In response to the absence from duty by some healthcare staff during February 3 to 7 this year, the HA Head Office and hospital clusters immediately activated the Major Incident Control Centres (MICC) to closely monitor the operation of public hospitals and to deploy manpower and adjust non-emergency services with regard to service needs, so as to focus resources on tackling the epidemic and maintaining emergency medical services.  To meet the healthcare needs of the public as far as possible, the HA also arranged drug refill services for follow-up patients of SOPCs and GOPCs who were in stable conditions so as to focus manpower on providing inpatient services and treating patients attending first appointment at SOPCs.  As at October 31 this year, the HA Head Office has received about 7 000 related views, requests for assistance or complaints.  Among them, 27 cases concerned service provision for individual patients.  We understand that the HA has followed up on these cases, and approached the patients concerned or their families to provide them with assistance as appropriate.  So far, the HA has not received any claim for compensation pursued through the courts.
     Furthermore, the HA noted that around 7 000 staff members did not report for duty as scheduled on various days in the aforementioned period.  In early October this year, the HA issued letters to the staff members concerned requesting for their verification of the day(s) of absence as stated in the letter and explanation on their absence from duty.  The HA is currently processing the replies from individual staff members and will follow up on the matter in accordance with legal advice, the Employment Ordinance, relevant employment contracts and human resources regulations in a fair, reasonable, rational and lawful manner.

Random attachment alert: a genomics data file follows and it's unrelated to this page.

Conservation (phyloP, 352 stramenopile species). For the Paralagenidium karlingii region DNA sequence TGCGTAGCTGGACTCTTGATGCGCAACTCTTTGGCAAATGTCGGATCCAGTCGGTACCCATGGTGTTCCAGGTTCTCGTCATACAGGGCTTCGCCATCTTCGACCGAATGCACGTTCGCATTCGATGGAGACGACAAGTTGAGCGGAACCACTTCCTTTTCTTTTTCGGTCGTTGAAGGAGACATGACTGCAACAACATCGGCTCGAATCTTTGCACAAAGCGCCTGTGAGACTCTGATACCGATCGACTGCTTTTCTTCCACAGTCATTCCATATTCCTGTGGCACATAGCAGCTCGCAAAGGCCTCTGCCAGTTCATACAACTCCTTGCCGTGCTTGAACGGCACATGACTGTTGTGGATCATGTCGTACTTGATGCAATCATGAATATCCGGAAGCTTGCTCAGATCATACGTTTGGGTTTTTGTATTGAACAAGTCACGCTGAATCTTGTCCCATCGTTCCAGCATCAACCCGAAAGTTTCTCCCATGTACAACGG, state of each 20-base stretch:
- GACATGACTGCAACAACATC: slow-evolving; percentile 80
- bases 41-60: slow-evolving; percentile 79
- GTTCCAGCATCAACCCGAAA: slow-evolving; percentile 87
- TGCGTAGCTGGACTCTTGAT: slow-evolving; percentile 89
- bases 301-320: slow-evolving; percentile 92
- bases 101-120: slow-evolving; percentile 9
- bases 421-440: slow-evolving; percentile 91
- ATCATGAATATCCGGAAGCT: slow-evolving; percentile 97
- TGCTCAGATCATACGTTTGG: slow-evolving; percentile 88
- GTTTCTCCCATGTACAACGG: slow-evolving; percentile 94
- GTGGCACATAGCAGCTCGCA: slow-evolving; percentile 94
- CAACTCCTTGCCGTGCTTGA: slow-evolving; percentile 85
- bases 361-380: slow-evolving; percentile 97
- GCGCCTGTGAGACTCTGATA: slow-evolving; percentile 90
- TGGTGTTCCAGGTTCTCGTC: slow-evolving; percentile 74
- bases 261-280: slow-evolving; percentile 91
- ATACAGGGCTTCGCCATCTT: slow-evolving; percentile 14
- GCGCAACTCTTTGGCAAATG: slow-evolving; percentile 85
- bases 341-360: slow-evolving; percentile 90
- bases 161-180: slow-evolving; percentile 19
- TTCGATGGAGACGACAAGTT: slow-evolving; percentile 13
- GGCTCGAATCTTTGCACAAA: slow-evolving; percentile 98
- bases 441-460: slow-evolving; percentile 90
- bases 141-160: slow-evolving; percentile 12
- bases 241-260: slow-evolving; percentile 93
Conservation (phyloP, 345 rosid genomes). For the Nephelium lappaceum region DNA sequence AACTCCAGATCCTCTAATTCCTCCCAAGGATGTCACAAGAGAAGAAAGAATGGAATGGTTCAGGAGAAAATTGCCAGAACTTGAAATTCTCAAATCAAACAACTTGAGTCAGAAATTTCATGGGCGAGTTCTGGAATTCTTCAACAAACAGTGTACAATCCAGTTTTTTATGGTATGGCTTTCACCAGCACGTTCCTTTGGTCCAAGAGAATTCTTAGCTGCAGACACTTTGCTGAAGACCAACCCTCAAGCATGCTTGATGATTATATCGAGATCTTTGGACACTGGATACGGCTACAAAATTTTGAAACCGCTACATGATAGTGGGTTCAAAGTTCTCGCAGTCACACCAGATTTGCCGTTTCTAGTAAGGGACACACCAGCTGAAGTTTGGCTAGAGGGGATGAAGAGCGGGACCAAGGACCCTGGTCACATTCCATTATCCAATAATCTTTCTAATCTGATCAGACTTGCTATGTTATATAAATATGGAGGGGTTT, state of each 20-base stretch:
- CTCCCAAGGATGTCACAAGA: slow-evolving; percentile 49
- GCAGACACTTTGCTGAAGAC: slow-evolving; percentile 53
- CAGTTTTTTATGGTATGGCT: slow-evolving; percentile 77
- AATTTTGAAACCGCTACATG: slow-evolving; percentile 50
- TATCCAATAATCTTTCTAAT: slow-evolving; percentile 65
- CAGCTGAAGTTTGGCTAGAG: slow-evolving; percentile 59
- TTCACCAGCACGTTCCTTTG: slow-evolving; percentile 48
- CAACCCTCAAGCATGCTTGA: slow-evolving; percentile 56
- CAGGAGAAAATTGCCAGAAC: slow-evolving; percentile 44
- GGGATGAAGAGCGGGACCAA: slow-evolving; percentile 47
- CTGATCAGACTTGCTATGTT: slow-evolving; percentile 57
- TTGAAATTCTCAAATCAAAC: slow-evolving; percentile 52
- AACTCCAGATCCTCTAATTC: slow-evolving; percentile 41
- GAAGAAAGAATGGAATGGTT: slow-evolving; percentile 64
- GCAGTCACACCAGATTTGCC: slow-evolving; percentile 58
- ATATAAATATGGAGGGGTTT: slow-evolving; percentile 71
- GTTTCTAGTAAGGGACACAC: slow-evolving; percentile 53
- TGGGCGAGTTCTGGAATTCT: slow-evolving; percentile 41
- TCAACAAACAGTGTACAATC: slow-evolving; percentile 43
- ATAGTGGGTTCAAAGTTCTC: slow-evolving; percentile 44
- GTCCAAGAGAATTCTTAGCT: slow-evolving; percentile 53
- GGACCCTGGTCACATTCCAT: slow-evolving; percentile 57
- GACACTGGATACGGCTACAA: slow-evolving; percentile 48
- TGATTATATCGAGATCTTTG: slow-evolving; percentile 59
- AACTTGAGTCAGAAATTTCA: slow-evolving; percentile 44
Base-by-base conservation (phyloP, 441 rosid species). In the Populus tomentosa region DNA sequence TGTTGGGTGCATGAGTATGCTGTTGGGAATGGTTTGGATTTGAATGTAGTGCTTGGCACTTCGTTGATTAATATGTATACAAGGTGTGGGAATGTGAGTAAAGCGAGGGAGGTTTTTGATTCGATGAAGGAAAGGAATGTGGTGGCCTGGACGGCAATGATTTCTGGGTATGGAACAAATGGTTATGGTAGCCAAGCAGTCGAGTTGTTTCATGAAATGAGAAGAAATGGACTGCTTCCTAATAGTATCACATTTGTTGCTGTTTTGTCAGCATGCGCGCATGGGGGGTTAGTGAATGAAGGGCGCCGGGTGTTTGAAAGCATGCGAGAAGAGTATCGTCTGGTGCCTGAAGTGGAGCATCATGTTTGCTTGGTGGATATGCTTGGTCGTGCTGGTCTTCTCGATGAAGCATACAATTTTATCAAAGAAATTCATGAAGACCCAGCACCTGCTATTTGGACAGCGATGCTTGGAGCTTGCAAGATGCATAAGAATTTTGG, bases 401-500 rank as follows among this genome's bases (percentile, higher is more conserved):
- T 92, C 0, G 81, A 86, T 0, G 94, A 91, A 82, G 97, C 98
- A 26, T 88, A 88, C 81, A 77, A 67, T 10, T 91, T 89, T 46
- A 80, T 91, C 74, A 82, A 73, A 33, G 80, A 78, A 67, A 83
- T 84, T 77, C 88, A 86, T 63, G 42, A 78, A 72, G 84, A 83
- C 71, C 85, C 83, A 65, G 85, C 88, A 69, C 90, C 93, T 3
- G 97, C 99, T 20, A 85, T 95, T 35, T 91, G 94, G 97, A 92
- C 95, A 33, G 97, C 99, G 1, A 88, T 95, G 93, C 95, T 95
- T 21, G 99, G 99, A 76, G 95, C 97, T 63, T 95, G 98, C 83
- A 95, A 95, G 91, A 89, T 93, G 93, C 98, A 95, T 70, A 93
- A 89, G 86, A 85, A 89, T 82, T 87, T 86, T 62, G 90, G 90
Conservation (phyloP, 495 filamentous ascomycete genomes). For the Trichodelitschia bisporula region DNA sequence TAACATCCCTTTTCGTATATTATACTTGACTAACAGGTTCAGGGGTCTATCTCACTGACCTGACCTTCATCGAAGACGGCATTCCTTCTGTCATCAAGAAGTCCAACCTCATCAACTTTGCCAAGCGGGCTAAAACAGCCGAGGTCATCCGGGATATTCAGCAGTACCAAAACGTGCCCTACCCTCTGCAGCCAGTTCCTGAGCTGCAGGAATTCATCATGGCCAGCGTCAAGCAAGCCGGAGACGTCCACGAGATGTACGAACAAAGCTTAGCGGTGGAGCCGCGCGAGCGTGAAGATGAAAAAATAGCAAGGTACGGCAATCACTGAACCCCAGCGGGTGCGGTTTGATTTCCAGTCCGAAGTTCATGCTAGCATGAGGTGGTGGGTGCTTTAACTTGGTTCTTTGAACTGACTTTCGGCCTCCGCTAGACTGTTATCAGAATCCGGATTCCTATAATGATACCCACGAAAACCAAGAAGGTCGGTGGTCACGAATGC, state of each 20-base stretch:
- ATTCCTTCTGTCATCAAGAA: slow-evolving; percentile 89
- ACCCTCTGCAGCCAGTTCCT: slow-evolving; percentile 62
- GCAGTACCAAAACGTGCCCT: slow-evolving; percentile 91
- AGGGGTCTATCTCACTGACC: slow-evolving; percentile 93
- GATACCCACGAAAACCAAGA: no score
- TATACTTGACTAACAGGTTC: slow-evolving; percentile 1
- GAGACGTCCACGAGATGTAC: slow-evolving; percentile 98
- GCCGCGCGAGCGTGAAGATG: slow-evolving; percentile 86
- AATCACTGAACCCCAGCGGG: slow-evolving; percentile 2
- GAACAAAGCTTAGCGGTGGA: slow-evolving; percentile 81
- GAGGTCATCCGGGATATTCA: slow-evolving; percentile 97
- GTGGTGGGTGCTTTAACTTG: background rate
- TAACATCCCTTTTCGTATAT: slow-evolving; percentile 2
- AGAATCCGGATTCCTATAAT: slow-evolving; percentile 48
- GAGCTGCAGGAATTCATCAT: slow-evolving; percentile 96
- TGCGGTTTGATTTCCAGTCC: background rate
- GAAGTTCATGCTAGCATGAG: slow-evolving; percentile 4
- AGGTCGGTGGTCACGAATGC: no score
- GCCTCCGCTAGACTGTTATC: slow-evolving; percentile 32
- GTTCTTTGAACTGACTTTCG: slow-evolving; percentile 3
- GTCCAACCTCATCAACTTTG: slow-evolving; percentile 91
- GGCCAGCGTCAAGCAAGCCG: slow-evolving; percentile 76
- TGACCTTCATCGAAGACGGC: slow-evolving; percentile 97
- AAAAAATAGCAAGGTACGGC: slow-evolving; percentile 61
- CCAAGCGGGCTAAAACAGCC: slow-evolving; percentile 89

The well-being of patients is the top priority of the Government and the HA.  As a public healthcare service provider, the HA has been striving to provide professional and equitable healthcare services for the public, and has reminded its staff to avoid leading to misperception from patients that public hospitals could not adhere to the code of conduct for healthcare professionals, or even affecting public hospital services due to difference in stances or background.  In addition, HA staff are required to comply with relevant regulations and codes (including the HA’s Code of Conduct and human resources regulations) when discharging their duties.  It is also necessary for them to observe the dress code in order to project a professional image to patients, service users and the public.
     Meanwhile, the HA has been maintaining communication with its staff to understand their needs and concerns at work, provide them with necessary support and enhance mutual trust.  In respect of service arrangements, the HA will continue to utilise the existing contingency response mechanism when necessary, including activating the MICC in emergency situation to closely monitor the operation of each hospital cluster, deploy manpower and adjust services in a timely manner with a view to minimising the impact on patients.
     As an employer, the HA has put in place established mechanism, human resources regulations and code of conduct to regulate and manage issues in relation to the conduct and discipline of staff.  If there is violation of the code of conduct and/or human resources regulations, the HA will, in compliance with the Employment Ordinance and the employment contract, take a serious and prudent approach in following up on the matter in accordance with the relevant human resources regulations and legal advice, and handle it in a fair and just manner according to the established mechanism.
     Thank you, President.
Ends/Wednesday, November 18, 2020
Issued at HKT 15:20